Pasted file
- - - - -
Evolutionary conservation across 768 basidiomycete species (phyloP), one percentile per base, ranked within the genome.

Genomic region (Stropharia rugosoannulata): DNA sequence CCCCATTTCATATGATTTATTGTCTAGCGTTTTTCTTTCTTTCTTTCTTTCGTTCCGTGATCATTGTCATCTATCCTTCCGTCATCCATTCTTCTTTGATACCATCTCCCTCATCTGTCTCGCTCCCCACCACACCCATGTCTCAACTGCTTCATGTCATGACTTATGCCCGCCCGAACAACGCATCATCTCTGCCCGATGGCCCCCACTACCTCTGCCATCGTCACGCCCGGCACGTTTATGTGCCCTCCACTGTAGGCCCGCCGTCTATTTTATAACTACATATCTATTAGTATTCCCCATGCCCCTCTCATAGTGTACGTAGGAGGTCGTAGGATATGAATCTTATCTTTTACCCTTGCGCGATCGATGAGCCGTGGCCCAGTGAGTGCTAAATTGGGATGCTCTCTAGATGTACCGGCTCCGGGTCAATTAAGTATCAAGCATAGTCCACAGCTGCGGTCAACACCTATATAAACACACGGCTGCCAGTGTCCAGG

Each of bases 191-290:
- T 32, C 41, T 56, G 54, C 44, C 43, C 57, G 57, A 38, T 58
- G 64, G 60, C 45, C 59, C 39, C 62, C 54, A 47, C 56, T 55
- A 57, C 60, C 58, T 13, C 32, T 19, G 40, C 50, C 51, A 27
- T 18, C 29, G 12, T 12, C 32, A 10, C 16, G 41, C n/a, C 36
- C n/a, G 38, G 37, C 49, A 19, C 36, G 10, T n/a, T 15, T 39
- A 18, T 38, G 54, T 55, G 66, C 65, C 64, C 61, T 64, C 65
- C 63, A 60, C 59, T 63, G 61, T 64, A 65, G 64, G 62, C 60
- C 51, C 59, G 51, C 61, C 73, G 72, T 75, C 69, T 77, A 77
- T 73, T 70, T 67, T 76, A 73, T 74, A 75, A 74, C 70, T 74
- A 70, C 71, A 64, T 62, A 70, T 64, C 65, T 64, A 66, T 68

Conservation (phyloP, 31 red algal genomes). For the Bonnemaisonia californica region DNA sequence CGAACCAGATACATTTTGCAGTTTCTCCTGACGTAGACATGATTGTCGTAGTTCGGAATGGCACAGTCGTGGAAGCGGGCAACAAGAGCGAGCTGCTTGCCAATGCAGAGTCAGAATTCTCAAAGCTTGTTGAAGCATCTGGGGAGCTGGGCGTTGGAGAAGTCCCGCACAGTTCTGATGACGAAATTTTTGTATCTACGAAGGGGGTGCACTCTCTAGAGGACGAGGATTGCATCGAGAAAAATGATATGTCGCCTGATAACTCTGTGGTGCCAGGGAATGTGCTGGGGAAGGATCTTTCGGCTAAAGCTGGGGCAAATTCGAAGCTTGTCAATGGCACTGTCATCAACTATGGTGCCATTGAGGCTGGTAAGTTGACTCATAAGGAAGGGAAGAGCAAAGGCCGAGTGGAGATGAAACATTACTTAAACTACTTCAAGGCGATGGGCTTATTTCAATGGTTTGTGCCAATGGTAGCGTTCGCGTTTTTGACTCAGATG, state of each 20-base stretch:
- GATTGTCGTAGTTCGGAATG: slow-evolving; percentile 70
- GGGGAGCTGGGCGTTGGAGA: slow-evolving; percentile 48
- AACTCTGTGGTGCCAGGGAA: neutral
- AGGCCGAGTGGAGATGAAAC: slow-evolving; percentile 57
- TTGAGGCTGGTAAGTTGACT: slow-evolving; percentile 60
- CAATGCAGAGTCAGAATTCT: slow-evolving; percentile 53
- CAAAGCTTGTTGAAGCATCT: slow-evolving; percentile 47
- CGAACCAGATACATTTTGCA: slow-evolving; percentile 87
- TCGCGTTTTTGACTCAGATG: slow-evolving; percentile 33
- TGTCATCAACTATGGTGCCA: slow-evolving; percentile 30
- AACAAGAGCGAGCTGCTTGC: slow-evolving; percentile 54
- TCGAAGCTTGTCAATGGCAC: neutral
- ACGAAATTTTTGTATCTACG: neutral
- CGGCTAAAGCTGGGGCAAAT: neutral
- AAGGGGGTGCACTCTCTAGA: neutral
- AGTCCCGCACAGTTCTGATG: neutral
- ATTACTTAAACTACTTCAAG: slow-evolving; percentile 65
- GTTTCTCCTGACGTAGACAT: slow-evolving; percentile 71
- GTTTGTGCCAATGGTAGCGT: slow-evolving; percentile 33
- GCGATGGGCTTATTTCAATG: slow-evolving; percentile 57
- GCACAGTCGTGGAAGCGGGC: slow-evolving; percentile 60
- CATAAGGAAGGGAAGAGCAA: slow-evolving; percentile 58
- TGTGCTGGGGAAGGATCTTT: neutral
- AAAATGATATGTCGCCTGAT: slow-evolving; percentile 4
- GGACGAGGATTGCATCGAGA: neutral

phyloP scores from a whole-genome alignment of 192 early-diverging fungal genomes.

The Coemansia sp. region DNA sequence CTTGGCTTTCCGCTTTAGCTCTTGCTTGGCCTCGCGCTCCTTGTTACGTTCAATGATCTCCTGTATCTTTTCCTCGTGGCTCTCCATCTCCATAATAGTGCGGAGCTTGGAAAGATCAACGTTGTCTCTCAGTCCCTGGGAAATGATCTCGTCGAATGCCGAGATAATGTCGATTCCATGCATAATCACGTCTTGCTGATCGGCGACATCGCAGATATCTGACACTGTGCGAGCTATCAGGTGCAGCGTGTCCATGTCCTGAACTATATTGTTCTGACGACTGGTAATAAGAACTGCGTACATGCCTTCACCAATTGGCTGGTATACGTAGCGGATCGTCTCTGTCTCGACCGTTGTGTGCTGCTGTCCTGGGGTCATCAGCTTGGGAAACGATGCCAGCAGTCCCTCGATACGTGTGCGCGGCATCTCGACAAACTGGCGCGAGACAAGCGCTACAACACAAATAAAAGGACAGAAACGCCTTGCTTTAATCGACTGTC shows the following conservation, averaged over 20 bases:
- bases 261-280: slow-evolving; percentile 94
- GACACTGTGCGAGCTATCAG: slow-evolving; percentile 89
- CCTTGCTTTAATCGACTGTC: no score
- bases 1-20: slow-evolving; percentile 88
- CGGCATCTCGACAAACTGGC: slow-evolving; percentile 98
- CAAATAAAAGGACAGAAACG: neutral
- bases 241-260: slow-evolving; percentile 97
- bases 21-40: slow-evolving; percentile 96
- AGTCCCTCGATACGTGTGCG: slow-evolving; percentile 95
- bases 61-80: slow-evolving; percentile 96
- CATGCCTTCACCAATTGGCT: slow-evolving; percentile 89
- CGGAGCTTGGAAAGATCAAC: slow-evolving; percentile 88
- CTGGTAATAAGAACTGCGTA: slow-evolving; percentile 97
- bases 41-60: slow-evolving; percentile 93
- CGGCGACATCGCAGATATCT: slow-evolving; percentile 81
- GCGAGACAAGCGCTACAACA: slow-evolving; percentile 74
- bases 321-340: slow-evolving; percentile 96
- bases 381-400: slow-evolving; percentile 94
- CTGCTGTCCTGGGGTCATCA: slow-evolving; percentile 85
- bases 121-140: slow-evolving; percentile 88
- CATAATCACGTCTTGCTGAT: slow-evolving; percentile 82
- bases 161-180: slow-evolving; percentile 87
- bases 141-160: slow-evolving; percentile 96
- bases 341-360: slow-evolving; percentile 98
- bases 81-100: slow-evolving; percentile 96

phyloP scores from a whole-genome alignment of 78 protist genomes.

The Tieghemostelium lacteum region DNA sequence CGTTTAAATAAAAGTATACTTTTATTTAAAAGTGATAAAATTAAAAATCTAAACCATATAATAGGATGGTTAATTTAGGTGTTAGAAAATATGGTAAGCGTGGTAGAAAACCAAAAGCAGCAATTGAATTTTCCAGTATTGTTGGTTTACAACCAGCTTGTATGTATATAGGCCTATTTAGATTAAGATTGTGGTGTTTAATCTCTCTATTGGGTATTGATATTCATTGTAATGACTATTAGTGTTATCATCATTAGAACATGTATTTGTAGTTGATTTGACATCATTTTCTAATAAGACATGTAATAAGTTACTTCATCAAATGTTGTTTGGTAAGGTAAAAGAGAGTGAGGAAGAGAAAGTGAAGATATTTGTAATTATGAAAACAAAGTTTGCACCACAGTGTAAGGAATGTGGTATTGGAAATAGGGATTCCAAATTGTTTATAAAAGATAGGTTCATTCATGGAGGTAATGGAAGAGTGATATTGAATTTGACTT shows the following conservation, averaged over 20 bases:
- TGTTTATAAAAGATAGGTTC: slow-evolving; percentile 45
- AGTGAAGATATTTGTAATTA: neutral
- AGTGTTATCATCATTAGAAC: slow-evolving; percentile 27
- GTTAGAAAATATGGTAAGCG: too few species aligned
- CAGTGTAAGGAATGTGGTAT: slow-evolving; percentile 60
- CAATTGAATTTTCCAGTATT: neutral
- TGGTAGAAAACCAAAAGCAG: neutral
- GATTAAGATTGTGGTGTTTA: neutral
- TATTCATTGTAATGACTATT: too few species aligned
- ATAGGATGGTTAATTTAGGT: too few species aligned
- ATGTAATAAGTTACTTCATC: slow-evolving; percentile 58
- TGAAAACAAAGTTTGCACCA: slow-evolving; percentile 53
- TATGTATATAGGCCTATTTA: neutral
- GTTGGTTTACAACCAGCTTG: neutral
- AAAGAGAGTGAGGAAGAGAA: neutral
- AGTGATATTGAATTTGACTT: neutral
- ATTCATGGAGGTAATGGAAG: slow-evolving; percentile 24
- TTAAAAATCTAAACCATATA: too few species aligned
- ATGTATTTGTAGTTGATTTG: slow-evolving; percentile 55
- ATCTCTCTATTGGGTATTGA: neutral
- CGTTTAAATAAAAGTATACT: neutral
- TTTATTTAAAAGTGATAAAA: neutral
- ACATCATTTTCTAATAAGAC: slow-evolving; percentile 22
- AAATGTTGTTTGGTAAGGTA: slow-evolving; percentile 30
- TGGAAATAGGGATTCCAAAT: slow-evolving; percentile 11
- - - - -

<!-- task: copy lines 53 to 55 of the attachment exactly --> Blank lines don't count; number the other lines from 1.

- CGGAGCTTGGAAAGATCAAC: slow-evolving; percentile 88
- CTGGTAATAAGAACTGCGTA: slow-evolving; percentile 97
- bases 41-60: slow-evolving; percentile 93